MONTANA EMPLOYMENT AND LABOR LAW ATTORNEY JEAN E. FAURE KNOWS ABOUT WORK TROUBLE BY NANCY ROMMELMANN
TRYING TO SET THINGS RIGHT
Asked to consider her accomplishments thus
far—the teaching fellowship in graduate
school, serving as president of the Montana
Defense Trial Lawyers Association—Jean E.
Faure quotes Robert Browning: “A man’s
reach should exceed his grasp.”
That the employment and labor law
attorney references the British poet and
playwright is not incidental. With a master’s
degree in English Literature, Faure sees the
complex and dynamic relationships between
fictional characters mirrored in the cases and
clients she fights for: the drama, the clashes,
the chance to set things right, or at least
keep them interesting.
“When someone loses their job, it’s
incredibly ego-driven and personal,” says the
54-year-old shareholder in the Great Falls
firm Faure Holden. “From the perspective
of the employer, sometimes someone is
not a good fit. I get to reconcile these two
positions, and it’s fascinating.”
Raised in Montana and Rapid City, S.D.,
to a second-generation French immigrant
family, Faure knew by middle school that she
wanted to be a lawyer.
“I am the middle child in a family of nine.
Debating and defending myself was a skill I
acquired at a young age,” she says. She did
not, however, go directly to law school, but
to Creighton University for a Master of Arts.
“It was the most remarkable two years of
my life,” says Faure, who graduated summa
cum laude. “All I did was read and write.
I read all of Shakespeare’s 37 plays. Who
“There’s a saturation scheme for
can say they’ve done this? It was just an
incredible time of focus. At the same time,
I knew I was going to law school. I was not
going to abandon that dream.”
Graduating from the University of
Montana School of Law in 1986, Faure
gravitated toward the intrigue and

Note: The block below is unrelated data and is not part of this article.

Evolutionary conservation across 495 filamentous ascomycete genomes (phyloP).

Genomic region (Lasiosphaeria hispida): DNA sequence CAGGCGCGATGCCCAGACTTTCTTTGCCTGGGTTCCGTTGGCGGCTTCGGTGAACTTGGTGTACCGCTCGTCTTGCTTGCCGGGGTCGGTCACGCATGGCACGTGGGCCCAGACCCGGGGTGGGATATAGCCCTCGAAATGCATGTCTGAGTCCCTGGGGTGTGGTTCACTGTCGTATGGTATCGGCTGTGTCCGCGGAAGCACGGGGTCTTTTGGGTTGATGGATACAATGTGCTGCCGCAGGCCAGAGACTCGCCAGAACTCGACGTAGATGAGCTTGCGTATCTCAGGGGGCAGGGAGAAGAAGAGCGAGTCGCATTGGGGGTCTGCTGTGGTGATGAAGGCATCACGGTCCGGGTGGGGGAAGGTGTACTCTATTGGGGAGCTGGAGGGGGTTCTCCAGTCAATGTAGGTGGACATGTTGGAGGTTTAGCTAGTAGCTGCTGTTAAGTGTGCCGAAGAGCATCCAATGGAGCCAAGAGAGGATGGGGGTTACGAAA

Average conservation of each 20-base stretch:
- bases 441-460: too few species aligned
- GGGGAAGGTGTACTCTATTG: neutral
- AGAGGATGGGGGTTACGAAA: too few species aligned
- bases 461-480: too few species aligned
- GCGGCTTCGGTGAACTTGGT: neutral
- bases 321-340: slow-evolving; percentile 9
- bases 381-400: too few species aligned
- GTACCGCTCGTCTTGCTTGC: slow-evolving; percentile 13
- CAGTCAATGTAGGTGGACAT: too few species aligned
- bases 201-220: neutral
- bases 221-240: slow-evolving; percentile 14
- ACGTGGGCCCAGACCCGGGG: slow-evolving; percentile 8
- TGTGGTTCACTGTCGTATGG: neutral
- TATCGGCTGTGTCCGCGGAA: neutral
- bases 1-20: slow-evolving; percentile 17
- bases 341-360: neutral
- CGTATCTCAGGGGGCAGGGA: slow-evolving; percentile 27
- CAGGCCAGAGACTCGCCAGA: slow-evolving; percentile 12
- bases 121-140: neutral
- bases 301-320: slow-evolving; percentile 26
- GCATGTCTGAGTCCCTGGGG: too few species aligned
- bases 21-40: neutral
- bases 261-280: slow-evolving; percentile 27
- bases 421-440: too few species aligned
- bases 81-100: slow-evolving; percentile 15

complications, the fears and fallout that can
attend the workplace. “I love the psychology
of relationships, and employment law is all
about analyzing what motivates people,” she
says. “It’s challenging from a philosophical
perspective to get into the framework of the
person who’s lost their job.”
Deducing motivations and strategizing
best outcomes is a particular cat’s cradle in
Montana, the only state that is not “at will,”
meaning employers in Montana must show
good cause for termination.
termination, a very intensive process of doing
it right,” says Faure, who at this stage in her
career represents employers exclusively.
“There are essentially three [good causes]:
failure to perform duty, disruption of
operation, and—you’ll like this—other
legitimate business reasons.” Faure laughs.
“How you define that last one becomes the
Faure has overcome personal challenges,
too, if ones that led to a propitious outcome.
“I lost two very close male friends and
“One of my favorite jury trials was a case I
mentors in the first decade of my legal
practice,” she says, mentioning that one died
in a small plane crash. “When [law partner]
Jason Holden became an associate in our
former firm, it seemed as if he had been sent
to fill the void. Outside of my marriage, he is
my best friend.”
Faure, a self-confessed “news junkie”—
“and I don’t know how I could live without
Twitter”—says she has contemplated going
back to school to get her Ph.D. “The law
allows you to write a great deal, within
parameters. I would like to write, not the
next Great American Novel, but it would be
great to write fiction.”
Until then, she fondly recalls another bit
of writing, one directly related to the law.
tried years ago with the now United States
District Judge Ron Leighton,” she says. “The
jury reached a verdict in favor of our client.
On the line designated for damages, they
simply wrote, ‘Everything they asked for.’”